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How does the brain learn? | UdeMNews

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Everyone knows that the human brain is extremely complex. But how exactly does he learn? Well, the answer may be a lot simpler than you think.

An international research group that includes the University of Montreal has taken a breakthrough by accurately simulating the synaptic changes in the neocortex that are considered essential for learning, paving the way for a better understanding of brain function.

The scientists’ study – which is based on an open source model – was published on 1uh June to Nature Communications.

A world of new directions

“This opens up a world of new directions for scientific inquiry into how we learn,” said Eilif Muller, assistant professor at UdeM’s Department of Neuroscience, researcher at IVADO – the Institute for Data Enhancement – and CIFAR- Canada Chair in Artificial Intelligence (AI), who co-directed the study at the Blue Brain Project at the École polytechnique fédérale de Lausanne (EPFL), Switzerland.

Eilif Muller moved to Montreal in 2019 and continues his research at the Architectures of Biological Learning laboratory, which he founded at the CHU Sainte-Justine Research Center in association with UdeM and Mila, the Quebec Institute of Artificial Intelligence. .

‘The neurons are shaped like a tree and the synapses are the leaves on the branches,’ explained Professor Muller, co-lead author of the study. Previous approaches to modeling plasticity ignored this tree structure, but we now have the computational tools to test the idea that synaptic interactions on branches play a vital role in driving learning in vivo. “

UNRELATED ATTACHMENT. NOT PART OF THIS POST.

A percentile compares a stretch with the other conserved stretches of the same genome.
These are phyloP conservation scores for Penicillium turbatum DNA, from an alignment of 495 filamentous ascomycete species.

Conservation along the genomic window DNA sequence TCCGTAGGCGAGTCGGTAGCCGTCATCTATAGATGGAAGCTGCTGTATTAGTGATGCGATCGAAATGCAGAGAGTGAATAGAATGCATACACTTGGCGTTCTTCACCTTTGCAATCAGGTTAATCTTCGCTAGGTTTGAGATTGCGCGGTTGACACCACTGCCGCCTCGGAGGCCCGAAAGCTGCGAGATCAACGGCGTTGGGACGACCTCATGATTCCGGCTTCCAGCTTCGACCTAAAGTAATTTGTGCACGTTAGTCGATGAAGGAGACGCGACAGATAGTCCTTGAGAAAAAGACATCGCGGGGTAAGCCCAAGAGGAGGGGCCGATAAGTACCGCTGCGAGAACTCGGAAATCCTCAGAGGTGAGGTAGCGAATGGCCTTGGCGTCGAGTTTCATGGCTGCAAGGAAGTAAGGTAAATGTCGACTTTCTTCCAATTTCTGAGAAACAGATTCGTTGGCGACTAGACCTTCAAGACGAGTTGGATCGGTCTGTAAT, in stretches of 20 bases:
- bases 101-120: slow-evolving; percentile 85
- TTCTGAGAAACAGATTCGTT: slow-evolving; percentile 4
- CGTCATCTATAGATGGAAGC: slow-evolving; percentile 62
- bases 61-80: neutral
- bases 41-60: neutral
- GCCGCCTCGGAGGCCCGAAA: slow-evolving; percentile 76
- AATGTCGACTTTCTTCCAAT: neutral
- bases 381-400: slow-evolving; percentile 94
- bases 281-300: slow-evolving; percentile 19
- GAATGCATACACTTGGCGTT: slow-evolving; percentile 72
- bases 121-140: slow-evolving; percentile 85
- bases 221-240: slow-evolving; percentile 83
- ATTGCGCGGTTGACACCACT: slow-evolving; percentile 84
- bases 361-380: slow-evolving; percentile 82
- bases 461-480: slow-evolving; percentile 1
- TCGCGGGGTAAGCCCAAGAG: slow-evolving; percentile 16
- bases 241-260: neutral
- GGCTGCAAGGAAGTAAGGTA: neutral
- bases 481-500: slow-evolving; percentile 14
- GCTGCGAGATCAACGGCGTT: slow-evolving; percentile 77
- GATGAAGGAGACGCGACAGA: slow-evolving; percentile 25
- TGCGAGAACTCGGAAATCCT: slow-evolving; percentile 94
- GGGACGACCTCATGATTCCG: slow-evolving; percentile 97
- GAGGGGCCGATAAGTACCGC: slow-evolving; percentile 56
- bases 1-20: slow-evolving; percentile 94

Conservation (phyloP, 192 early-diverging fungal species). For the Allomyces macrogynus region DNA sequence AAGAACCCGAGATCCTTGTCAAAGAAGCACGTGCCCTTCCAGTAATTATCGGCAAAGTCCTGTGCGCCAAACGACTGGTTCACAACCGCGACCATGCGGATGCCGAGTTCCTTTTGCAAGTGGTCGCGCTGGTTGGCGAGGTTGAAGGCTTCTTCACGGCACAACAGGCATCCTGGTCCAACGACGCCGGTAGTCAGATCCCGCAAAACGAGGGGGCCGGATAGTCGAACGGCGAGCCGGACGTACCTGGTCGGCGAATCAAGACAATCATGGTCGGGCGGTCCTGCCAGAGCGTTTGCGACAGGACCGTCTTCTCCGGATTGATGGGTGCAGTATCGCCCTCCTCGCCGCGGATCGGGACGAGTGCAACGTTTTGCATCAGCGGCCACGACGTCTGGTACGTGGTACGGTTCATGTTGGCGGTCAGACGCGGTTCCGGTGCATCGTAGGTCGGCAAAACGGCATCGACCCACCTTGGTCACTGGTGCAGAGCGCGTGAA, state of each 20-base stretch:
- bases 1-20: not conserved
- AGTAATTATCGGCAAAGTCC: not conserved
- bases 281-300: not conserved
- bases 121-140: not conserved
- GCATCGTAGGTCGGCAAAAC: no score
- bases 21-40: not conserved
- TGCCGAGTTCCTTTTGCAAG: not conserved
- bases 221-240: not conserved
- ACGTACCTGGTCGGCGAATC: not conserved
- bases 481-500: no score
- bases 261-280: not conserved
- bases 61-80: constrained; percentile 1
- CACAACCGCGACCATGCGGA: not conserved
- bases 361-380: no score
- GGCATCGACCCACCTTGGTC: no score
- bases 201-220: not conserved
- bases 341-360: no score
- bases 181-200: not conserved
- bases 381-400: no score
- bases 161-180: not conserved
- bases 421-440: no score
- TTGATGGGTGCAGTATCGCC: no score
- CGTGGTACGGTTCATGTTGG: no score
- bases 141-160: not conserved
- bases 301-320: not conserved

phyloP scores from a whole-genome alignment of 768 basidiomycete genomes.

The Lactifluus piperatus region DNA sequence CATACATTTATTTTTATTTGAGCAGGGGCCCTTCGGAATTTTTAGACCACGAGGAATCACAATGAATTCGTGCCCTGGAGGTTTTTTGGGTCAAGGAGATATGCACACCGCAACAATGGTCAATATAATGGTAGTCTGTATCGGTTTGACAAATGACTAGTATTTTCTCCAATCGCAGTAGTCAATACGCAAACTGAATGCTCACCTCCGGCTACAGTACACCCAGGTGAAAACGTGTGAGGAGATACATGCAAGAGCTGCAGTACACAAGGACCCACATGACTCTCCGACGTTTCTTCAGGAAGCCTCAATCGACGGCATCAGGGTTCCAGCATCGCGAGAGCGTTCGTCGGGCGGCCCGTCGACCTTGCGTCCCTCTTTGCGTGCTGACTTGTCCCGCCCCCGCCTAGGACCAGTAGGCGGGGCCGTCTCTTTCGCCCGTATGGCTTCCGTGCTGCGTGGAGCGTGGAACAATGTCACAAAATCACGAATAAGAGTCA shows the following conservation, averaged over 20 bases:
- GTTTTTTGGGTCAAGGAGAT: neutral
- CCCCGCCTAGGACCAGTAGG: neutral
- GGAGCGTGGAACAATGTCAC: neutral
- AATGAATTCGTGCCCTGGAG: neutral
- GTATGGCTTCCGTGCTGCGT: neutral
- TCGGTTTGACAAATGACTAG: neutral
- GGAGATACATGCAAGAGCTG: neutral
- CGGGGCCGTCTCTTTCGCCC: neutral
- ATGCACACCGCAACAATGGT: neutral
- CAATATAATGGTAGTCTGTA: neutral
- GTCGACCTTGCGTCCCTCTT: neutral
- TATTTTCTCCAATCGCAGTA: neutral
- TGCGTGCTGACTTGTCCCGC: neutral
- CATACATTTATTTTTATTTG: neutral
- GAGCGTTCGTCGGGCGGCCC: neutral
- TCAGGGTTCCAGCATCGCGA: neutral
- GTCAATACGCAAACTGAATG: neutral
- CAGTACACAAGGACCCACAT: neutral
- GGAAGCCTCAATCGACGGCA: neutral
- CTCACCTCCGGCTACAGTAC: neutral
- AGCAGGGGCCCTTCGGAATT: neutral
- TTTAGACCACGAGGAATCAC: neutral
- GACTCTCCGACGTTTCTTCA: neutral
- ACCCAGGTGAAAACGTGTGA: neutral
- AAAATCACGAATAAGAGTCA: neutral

According to him, “this has important implications for understanding the mechanisms of neurodevelopmental disorders such as autism and schizophrenia, but also for the development of powerful new approaches to AI inspired by neuroscience.”

Employees in five countries

Eilif Muller collaborated with a group of scientists from the Blue Brain Project of EPFL, the University of Paris, the Hebrew University of Jerusalem, the Cajal Institute (Spain) and Harvard Medical School to develop a model of synaptic plasticity in neocortex based on post-synaptic calcium dynamics under data constraint.

How does it work? Simpler than you might think.

The brain is made up of billions of neurons that communicate with each other forming trillions of synapses. These connection points between neurons are complex molecular machines that constantly change under the effect of external stimuli and internal dynamics, a process commonly referred to as synaptic plasticity.

In the neocortex, a key area associated with learning high-level cognitive functions in mammals, pyramidal cells account for 80-90% of neurons and are known to play an important role in learning. Despite their importance, the long-term dynamics of their synaptic changes have only been experimentally characterized among some of their types and have been shown to be diverse.